David Talbot (Season of the Witch: Enchantment, Terror, and Deliverance in the City of Love)
Personal cultivation is crucial. It protects consumers from the possibility, once marijuana is legalized, that big corporations take over the market. Tobacco companies, for instance, already have the land and processing plants available—but the marijuana they may offer could be too expensive, too weak, or otherwise not as high in quality as we have grown accustomed to during the Grow American Movement. Should that occur, we have the ultimate instrument in our hands: we can refuse to purchase their commercially produced marijuana and simply grow our own. Without the right to cultivate for personal use, consumers could end up with poor choices, poor marijuana, and no real alternatives. Ed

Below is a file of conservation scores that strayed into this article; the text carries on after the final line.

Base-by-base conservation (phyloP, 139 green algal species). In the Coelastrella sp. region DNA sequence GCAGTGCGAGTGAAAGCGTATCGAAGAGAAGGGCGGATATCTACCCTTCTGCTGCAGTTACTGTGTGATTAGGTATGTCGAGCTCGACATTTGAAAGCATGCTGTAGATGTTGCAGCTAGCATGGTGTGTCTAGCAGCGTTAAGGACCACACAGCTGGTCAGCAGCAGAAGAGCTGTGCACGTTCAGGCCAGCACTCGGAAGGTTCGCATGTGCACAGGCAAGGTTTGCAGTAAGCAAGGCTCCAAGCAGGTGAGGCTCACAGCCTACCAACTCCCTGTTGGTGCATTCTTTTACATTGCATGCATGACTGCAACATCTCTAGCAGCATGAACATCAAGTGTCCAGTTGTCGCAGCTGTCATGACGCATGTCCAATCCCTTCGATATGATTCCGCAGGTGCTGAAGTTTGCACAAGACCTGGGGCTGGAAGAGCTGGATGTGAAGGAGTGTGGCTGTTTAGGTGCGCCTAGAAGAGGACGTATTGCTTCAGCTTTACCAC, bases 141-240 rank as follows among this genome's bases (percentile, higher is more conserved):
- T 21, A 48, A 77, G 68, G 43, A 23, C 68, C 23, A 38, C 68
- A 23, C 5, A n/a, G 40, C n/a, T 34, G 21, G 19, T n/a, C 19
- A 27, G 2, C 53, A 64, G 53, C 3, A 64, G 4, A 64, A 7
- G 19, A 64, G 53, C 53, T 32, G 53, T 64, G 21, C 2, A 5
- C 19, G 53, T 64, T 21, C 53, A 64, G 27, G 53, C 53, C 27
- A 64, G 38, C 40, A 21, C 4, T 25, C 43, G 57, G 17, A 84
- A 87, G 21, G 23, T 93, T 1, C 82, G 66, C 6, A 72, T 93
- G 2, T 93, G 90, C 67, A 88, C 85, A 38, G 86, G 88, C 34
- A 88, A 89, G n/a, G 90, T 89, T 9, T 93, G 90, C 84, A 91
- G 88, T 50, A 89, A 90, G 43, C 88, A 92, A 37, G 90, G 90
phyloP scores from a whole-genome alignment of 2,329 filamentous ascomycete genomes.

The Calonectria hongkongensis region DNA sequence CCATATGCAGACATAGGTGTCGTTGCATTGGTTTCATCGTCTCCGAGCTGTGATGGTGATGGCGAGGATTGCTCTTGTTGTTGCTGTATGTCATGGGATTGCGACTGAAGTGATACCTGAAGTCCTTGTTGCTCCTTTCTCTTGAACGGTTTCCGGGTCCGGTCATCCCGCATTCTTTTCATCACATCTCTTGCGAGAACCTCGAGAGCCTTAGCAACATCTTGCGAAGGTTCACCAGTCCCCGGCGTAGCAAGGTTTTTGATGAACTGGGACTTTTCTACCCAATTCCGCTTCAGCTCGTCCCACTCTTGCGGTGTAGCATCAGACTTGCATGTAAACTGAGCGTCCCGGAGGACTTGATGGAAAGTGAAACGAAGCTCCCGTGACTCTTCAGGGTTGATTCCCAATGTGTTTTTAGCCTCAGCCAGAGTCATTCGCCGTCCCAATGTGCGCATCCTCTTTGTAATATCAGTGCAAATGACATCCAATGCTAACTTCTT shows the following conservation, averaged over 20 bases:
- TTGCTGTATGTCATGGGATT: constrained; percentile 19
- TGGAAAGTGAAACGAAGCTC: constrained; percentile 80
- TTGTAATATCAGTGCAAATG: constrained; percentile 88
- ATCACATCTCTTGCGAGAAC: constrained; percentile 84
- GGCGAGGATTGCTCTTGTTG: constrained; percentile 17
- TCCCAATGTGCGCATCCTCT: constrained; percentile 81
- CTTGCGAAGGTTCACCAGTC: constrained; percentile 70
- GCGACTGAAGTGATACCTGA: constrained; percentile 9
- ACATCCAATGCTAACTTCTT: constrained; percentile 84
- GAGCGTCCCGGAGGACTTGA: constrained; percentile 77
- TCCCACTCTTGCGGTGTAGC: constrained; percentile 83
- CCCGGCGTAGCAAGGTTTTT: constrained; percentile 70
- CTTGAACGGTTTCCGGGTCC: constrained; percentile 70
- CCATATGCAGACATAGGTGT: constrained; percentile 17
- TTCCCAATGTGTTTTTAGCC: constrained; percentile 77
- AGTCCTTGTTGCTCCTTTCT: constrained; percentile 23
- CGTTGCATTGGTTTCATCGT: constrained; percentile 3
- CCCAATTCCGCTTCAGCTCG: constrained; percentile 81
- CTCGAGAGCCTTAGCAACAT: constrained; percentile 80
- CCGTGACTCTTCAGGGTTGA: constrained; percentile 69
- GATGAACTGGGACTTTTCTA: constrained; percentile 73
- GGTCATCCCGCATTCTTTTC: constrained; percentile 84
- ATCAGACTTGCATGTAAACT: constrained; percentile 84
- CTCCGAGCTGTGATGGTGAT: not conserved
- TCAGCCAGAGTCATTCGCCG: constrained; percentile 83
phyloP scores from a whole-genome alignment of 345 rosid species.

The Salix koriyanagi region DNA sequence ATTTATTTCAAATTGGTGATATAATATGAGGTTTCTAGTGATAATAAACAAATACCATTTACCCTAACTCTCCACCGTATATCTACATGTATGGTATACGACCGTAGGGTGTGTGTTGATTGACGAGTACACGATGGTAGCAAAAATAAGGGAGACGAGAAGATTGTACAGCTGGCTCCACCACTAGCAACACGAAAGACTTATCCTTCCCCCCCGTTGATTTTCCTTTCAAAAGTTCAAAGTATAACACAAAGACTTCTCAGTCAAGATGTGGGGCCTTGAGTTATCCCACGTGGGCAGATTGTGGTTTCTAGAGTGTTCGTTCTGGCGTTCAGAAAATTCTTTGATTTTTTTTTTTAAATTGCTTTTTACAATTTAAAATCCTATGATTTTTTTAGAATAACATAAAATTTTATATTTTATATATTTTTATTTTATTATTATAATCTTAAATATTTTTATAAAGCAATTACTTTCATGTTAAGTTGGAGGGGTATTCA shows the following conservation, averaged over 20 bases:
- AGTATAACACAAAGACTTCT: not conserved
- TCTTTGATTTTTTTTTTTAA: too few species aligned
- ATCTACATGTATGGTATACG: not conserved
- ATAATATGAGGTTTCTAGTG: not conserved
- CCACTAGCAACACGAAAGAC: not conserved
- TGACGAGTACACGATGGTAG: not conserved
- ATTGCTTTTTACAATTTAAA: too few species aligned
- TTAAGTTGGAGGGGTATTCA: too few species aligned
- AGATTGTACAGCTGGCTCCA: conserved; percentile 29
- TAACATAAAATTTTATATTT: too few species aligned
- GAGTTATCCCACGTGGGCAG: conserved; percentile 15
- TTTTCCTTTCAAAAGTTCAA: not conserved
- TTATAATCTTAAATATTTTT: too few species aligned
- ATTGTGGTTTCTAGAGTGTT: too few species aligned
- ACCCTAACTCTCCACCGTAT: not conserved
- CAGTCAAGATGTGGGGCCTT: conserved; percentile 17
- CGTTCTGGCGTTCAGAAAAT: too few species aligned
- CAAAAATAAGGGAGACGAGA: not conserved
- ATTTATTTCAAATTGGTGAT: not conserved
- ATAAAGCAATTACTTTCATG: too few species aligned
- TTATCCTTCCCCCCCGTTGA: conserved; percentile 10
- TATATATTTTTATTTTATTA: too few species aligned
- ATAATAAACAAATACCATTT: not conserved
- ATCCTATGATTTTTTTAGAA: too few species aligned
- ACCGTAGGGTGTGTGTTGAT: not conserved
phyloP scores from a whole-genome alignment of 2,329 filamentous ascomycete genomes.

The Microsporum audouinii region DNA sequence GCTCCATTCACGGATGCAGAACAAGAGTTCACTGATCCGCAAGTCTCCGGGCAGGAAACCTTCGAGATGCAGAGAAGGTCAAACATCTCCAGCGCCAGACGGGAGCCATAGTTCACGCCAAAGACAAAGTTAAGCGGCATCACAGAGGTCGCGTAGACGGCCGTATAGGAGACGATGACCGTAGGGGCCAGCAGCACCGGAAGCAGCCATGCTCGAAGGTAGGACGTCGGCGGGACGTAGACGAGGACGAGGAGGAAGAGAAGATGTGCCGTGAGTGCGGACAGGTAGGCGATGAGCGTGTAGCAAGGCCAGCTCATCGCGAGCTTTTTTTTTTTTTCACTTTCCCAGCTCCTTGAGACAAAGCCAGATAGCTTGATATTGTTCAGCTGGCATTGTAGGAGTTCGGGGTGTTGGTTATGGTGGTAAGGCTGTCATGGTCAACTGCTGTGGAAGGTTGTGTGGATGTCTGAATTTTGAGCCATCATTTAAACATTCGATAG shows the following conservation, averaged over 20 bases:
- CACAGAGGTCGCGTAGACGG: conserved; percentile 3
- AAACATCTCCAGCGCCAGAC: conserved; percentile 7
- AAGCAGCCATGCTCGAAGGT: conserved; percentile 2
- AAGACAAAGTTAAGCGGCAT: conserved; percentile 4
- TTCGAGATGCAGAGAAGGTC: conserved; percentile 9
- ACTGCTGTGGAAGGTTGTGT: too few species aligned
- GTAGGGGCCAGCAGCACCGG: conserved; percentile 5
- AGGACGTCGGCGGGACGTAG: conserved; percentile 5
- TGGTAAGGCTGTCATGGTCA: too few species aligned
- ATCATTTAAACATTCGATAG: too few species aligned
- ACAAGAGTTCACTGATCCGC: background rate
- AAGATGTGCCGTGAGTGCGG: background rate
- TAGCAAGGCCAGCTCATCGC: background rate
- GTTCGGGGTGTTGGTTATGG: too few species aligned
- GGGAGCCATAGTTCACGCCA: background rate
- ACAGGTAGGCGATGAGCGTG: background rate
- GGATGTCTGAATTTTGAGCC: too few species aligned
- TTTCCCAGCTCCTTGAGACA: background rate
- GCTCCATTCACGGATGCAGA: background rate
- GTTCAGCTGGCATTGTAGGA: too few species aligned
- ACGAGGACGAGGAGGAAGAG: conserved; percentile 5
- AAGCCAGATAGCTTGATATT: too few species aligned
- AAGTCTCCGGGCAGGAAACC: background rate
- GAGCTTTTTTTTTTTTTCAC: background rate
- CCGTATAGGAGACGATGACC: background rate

Ed Rosenthal (Marijuana Grower's Handbook: Your Complete Guide for Medical and Personal Marijuana Cultivation)
Endocannabinoids appear to be profoundly connected with the concept of homeostasis (maintaining physiological stability), helping redress specific imbalances presented by disease or by injury. Endocannabinoids’ role in pain signaling has led to the hypothesis that endocannabinoid levels may be responsible for the baseline of pain throughout the body, which is why cannabinoid-based medicines may be useful in treating conditions such as fibromyalgia (a condition marked by muscular pain and stiffness). This could also mean that the constant release of the body’s own endocannabinoids could have a “tonic” effect on muscle tightness (spasticity) in multiple sclerosis, neuropathic pain, inflammation, and even baseline appetite. The value of proper “endocannabinoid tone” throughout the body could be very significant to general well-being.
Michael Backes (Cannabis Pharmacy: The Practical Guide to Medical Marijuana)